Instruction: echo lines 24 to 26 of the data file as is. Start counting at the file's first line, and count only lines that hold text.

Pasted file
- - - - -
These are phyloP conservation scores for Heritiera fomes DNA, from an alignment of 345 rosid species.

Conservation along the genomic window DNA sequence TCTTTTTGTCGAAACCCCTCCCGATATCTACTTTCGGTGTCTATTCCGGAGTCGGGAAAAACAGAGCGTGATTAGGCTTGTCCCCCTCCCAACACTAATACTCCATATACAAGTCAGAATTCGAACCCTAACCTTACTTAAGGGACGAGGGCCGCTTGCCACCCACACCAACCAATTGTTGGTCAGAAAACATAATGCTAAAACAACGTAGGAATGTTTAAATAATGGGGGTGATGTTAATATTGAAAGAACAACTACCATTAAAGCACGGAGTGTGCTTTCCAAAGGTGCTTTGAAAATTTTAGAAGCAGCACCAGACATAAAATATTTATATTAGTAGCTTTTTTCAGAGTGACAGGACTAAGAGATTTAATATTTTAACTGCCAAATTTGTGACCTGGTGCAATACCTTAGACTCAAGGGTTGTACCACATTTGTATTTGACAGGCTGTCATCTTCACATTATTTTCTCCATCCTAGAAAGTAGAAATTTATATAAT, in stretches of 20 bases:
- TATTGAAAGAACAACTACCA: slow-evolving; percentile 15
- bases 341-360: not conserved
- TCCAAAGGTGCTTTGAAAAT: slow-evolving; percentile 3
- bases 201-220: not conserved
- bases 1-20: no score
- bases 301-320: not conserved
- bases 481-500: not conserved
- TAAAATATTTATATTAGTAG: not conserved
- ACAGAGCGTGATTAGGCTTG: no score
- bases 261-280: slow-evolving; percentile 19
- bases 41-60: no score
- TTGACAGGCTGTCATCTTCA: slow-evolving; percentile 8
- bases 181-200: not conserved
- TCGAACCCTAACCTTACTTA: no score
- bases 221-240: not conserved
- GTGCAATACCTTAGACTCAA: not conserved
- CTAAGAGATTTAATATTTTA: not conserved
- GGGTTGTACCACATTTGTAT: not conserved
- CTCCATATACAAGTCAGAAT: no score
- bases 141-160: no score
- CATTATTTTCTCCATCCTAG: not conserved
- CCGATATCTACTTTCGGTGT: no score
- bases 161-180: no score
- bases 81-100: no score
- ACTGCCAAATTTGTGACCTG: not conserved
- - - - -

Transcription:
- CCGATATCTACTTTCGGTGT: no score
- bases 161-180: no score
- bases 81-100: no score